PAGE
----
Yes, but within bounds. You can always afford to pay more for clothes than they are worth, and pay more attention to them also than they are worth; but here again temperance is recommended.
Yes; that is, enough to learn to ride, to master your horse, develop your muscle and abandon and poise, but not enough to watch jockeys carrying your colors or your coachman before you carrying your reins. Learn to ride, learn to drive; but that does not mean necessarily that you had better bring a pony back with you.
Use theatres sparingly. They are perfect gluttons for time, and use up money. But of these the more important is time, and they make desperate inroads into the next day. So be temperate in theatres. Put part in for education and part for the discard.
By all means. Spare no money on them. Be a spendthrift for books. We can always afford them; but pay for the printed matter, and not for the covers. If you choose books wisely and know what is in them and where to get at them when you want them, you can for a very small expense have a mine of information and recreation at your elbow, which could make you the best educated of men.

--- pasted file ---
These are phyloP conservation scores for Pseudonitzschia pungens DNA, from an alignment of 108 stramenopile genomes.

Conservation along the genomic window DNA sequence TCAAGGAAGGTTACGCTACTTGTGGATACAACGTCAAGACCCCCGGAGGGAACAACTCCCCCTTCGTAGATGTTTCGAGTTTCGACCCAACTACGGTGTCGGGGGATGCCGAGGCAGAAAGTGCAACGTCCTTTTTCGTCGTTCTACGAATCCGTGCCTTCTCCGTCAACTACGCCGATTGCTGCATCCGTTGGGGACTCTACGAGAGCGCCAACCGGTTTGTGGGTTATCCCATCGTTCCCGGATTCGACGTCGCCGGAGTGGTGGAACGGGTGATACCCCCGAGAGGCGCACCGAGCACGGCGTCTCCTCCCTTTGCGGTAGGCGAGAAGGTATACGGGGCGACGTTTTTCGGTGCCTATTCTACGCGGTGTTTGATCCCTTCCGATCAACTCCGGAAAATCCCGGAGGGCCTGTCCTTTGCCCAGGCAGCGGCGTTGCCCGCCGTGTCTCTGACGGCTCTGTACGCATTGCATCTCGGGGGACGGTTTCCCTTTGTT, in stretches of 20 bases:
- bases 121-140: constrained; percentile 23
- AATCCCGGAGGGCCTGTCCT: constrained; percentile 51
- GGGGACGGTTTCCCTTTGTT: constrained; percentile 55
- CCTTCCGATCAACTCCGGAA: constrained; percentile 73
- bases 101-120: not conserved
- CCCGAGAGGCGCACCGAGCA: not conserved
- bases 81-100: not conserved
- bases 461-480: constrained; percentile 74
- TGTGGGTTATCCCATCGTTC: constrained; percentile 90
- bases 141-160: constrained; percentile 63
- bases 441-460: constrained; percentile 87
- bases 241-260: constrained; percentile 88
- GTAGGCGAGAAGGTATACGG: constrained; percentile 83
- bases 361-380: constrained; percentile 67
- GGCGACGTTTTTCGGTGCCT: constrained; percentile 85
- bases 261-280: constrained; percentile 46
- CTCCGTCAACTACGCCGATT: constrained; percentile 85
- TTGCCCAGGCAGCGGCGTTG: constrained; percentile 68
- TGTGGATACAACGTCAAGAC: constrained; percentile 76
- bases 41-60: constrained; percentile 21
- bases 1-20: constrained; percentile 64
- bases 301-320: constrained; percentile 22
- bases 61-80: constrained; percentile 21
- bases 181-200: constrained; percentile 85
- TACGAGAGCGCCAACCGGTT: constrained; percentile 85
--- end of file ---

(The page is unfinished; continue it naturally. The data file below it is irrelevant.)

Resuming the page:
Freely. It mostly goes to the discard; but you can afford that, provided you are careful not to have too great a waste of time. There are more opportunities lost inside of club walls than are gained.
There is no gain in gambling beyond the opportunity of watching the human character, and, incidentally to develop it; but it is time lost, and unworthily lost. The end does not justify the means. You had better play and read and sleep rather than gamble.
Yes and no. Always in moderation. Do not acquire the habit of drinking. It is useless; and, after all that is said in favor of it by our mutual friend, Omar, and others, I can never see that a man is worse off for never having been drunk, and I am even Puritanical enough to think that he is better off, and, moreover, he has more self-respect, to say nothing of the respect of others. Nobody ever loses caste by refusing to drink. It is a difficult thing to do sometimes; but you know the old adage, that any man can lead a horse to water, but a hundred cannot make him drink. It is a pity that men should be inferior to horses in that respect. You will think that this is becoming a temperance lecture. Perhaps it is; but never mind, it does not call for total abstinence.